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The title may seem quite vague, sorry about that I don't really know how to phrase my question.

I'm trying to get a PHP variable to be assigned the value of a button class when the button is pressed. Sort of like this:

<input id="button-id" class="button-1" type="button" onclick="<?php $variable=class of button-id; // Assign the variable here ?>"

Obviously the syntax is wrong as I don't know how to do it, or whether it is possible.

The reason I need this is because I am doing a MySQL query which will rely on the $variable like so:

$query = "SELECT * FROM table WHERE name='{$variable}'";

This needs to be like this due to the what the query is being used for.

Thanks for any help.

share|improve this question
    
there has to be a better way, but need more content, a hidden form field does come to mind –  Dagon Jul 9 '13 at 23:57
    
Could you answer with how I would do this. –  RedJax Jul 9 '13 at 23:58
    
put the id in a hidden form field that would be submitted hen the button is pressed. –  Dagon Jul 10 '13 at 0:00
    
I've never used hidden form fields before, could you explain in an answer please –  RedJax Jul 10 '13 at 0:01
1  
A common mistake I've seen here on SO comes down to this: The php can't do something when the onclick fires because the php runs on the server before the page is even sent to the browser, so the php doesn't exist by the time the browser gets it. The javascript runs in the browser and can only affect the php by doing a new (Ajax or normal) GET or POST request. –  Stephen P Jul 10 '13 at 0:55

2 Answers 2

up vote 0 down vote accepted

In short: you can't do it that way.

What you probably want to do is use a hidden field to pass data to a PHP script by submitting a form. For example:

<form method="post" action="form.php">
  <input type="hidden" name="variable" value="button-1" />
  <input type="submit" class="button" />
</form>

Your form.php file would look something like this:

<?php

$user = 'example';
$pass = 'example';

$dbh = new PDO('mysql:host=localhost;dbname=test', $user, $pass);

// use a prepared statement!
$stmt = $dbh->prepare("SELECT * FROM table WHERE name = ?");

// the user input is automatically quoted, so no risk of SQL injection
if ($stmt->execute(array($_POST['variable']))) {
  while ($row = $stmt->fetch()) {
    print_r($row);
  }
}

Of course, rather than printing the results of the query right there, you would probably want to store them in a variable for later use. Note that you could also incorporate the script on the same page as the form.

share|improve this answer
    
In effect this is the way I did it. I used the form and post method –  RedJax Jul 10 '13 at 9:38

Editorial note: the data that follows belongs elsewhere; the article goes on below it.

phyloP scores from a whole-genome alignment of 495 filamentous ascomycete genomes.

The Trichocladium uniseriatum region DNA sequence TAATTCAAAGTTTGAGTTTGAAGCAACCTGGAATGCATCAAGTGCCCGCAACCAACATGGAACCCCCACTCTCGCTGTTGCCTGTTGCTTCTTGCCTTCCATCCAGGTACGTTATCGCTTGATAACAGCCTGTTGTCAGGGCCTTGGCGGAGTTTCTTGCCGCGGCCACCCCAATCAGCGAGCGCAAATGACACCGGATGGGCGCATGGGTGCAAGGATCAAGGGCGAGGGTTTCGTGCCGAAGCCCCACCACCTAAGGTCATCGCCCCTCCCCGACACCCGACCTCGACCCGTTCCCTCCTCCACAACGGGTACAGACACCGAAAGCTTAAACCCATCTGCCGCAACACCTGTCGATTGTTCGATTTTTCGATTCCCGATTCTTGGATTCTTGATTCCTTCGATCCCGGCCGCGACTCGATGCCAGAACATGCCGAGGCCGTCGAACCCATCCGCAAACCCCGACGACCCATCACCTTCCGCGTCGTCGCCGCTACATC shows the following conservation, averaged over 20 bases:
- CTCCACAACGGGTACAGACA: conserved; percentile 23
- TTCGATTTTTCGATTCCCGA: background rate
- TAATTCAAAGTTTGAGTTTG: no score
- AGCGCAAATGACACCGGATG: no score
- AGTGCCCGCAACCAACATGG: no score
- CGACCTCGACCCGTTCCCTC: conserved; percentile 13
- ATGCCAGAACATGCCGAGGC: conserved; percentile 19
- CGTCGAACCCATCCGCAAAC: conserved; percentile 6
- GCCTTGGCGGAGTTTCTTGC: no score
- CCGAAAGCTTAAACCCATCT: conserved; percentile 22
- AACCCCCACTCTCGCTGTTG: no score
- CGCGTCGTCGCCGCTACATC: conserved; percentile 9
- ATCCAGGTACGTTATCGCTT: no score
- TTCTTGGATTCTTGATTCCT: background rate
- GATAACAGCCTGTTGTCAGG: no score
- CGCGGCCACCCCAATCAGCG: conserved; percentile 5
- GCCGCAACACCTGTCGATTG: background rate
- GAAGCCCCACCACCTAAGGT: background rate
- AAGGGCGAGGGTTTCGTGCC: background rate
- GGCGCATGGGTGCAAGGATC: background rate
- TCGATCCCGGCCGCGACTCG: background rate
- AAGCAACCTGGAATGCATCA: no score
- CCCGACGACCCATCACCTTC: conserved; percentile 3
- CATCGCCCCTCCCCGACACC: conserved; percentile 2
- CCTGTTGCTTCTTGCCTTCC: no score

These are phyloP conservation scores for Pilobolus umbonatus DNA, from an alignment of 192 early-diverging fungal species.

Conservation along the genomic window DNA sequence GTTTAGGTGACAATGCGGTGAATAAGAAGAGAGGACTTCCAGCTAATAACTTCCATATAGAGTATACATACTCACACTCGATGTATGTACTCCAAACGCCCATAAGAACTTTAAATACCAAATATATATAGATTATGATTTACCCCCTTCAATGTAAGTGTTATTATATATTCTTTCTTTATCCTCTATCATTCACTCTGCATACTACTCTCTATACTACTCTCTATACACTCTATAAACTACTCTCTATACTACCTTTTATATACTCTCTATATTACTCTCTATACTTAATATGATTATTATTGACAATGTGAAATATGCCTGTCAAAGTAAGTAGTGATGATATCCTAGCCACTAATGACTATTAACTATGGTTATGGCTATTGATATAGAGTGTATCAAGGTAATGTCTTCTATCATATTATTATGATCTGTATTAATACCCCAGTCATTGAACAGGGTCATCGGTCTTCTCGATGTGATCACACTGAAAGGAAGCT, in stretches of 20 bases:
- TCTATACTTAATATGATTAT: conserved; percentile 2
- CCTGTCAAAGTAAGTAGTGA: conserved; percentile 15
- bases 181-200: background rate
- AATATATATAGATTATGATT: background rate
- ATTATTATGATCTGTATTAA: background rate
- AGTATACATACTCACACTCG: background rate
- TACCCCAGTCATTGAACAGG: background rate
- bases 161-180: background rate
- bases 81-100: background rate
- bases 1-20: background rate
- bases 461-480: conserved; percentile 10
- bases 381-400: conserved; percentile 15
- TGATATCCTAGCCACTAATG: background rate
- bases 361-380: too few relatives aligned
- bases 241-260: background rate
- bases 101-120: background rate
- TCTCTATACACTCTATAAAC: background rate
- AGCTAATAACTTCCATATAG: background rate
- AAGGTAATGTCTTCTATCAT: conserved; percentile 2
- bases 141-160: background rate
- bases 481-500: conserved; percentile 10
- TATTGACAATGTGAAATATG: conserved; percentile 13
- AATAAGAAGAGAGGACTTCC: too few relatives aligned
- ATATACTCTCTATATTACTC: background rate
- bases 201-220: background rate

Hmm, try this: I used Jquery to pass the button class to an Ajax request that goes to the php file below.

EDIT: Be sure you are correctly parsing and filtering your data to prevent injection attacks. This simply shows you you can pass html classes to PHP.

HTML FILE

<html>
    <head>
    <script type="text/javascript">
        // Assign your button an on click event using jquery
        $('#button-id').click(function(){ 
            //Store our current elements class value
            var buttonclass = $(this).attr("class");
            //Create an ajax request that goes to aphp file and will receive your class value
            $.ajax({
              url: 'ajaxfile.php?buttonclass='+buttonclass,
              success:function(data){
                alert(data);
              }
            });
        }); 
    </script>
    </head>
    <body>
    <input id="button-id" class="button-1" type="button"  />
    </body>
</html>

PHP FILE

<?php

    $pdo = new PDO("mysql:dbname=newdbnaem;host=1.1.1.1:1111", "owner",  "passwordlulz");

    $buttonclass = $_GET['buttonclass'];
    $query = $pdo->prepare("SELECT * FROM table WHERE name = :name");
    $query->execute(array(':name' => $buttonclass));

?>
Success
<?php exit(0);
?>

Hopefully that helps!

share|improve this answer
1  
-1 for super easy SQL injection –  Ben Harold Jul 10 '13 at 0:51
    
Edits coming momentarily. –  battletoilet Jul 10 '13 at 0:57
    
Yes. Never build SQL statements by concatenating variables to partial-statement strings. Never. –  Stephen P Jul 10 '13 at 0:57
    
Well, this question is not about Security, but you are correct, he will need to filter the data correctly but this does show him 1 solution to his question. –  battletoilet Jul 10 '13 at 1:04

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